Kent County Council (19 011 592)

Category : Education > School transport

Decision : Closed after initial enquiries

Decision date : 16 Dec 2019

The Ombudsman's final decision:

Summary: The Ombudsman will not investigate Mrs X’s complaint about the decision not to provide her daughter with free transport to school. This is because there is not enough evidence of fault in how the Council has reached its decision and so we cannot question its merits.

The complaint

  1. Mrs X complains about the decision not to provide her daughter with free transport to school.

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The Ombudsman’s role and powers

  1. We investigate complaints about ‘maladministration’ and ‘service failure’. In this statement, I have used the word ‘fault’ to refer to these. We must also consider whether any fault has had an adverse impact on the person making the complaint. I refer to this as ‘injustice’. We provide a free service, but must use public money carefully. We may decide not to start or continue with an investigation if we believe it is unlikely we would find fault. (Local Government Act 1974, section 24A(6), as amended)
  2. We cannot question whether a council’s decision is right or wrong simply because the complainant disagrees with it. We must consider whether there was fault in the way the decision was reached. (Local Government Act 1974, section 34(3), as amended)

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How I considered this complaint

  1. I considered Mrs X’s complaint to the Ombudsman and the information she provided. I looked at documents from the Council and gave Mrs X the opportunity to comment on a draft statement before reaching a final decision on her complaint.

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What I found

  1. The Council has provided Mrs X’s two eldest children with free transport to her preferred school (School Y). In September 2017, Mrs X’s younger daughter (Z) started at School Y. Mrs X asked the Council to provide Z with free transport to School Y. The Council refused because it said Z did not attend the closest school to home. The Council had clarified its policy to say it would include out of county schools in deciding which was the closest school. A school outside of the county boundary was the closest school to Mrs X’s home. Because Z did not attend this school there was no entitlement to free transport.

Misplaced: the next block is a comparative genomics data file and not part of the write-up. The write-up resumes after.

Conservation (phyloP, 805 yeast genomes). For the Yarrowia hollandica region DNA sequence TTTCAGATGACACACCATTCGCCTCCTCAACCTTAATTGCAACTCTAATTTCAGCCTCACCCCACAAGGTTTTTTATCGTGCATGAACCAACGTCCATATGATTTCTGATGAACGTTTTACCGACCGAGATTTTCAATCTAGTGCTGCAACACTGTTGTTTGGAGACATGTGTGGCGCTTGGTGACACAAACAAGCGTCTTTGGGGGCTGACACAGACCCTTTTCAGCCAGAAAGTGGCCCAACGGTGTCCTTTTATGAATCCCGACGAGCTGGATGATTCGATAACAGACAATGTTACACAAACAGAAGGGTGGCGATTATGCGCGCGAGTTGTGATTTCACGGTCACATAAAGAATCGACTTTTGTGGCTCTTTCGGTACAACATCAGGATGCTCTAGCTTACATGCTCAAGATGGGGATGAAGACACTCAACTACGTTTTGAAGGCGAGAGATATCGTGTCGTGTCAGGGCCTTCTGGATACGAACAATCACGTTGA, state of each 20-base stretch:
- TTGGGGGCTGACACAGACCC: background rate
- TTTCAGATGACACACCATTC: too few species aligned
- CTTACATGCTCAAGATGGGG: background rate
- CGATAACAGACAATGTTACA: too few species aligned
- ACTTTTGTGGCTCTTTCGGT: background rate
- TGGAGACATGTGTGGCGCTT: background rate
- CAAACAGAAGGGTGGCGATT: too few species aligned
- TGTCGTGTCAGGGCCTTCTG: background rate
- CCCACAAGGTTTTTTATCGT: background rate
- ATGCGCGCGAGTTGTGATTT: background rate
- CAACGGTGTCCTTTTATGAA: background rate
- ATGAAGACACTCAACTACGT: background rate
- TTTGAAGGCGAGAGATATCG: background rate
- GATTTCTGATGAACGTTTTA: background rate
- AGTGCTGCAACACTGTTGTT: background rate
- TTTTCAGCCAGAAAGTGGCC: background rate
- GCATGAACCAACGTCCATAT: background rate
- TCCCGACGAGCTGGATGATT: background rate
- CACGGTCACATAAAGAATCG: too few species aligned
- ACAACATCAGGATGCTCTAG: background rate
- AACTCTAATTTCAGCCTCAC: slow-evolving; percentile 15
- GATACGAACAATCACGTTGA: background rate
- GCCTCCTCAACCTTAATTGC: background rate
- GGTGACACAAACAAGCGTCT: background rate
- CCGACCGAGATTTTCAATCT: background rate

2. Mrs X appealed the Council’s decision. A panel of elected members considered Mrs X’s appeal and decided to grant Z transport to School Y until November 2018. Mrs X would then have to make a fresh application / appeal.
  3. In November 2018, elected members again considered Mrs X’s request for free transport to school. Mrs X attended the appeal. The Council’s representative explained why Z did not qualify for free transport to School Y. Mrs X had the opportunity to present her case. She explained why the Council should provide free transport. Mrs X explained there was a ‘Vacant Seat’ available to Z on a council service, but this required a parental contribution.
  4. The clerk’s notes show the panel considered what Mrs X and the Council had said. It noted that School Y was not the closest to home and decided there were no reasons Mrs X could not buy a Vacant Seat pass. The panel refused Mrs X’s appeal.
  5. The role of the Ombudsman is to look for administrative fault. We are not a route of further appeal. We cannot criticise a council’s decision if there is no evidence of fault in how the decision was reached.
  6. While I know Mrs X disagrees with the panel’s decision, this is not evidence of fault. Appeal panels are entitled to make their own judgements on the information before them. For the Ombudsman to be able to question the decisions taken by the Council, or the panel, there would need to be clear fault in the decision-making process. Based on the information I have seen, there is not enough evidence of fault for the Ombudsman to become involved.
  7. If Mrs X has fresh information, she should present this to the Council and there may be an opportunity for a further appeal.

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Final decision

  1. The Ombudsman will not investigate Mrs X’s complaint. This is because there is not enough evidence of fault in how the Council has reached its decision, and so we cannot question its merits.

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Investigator's decision on behalf of the Ombudsman

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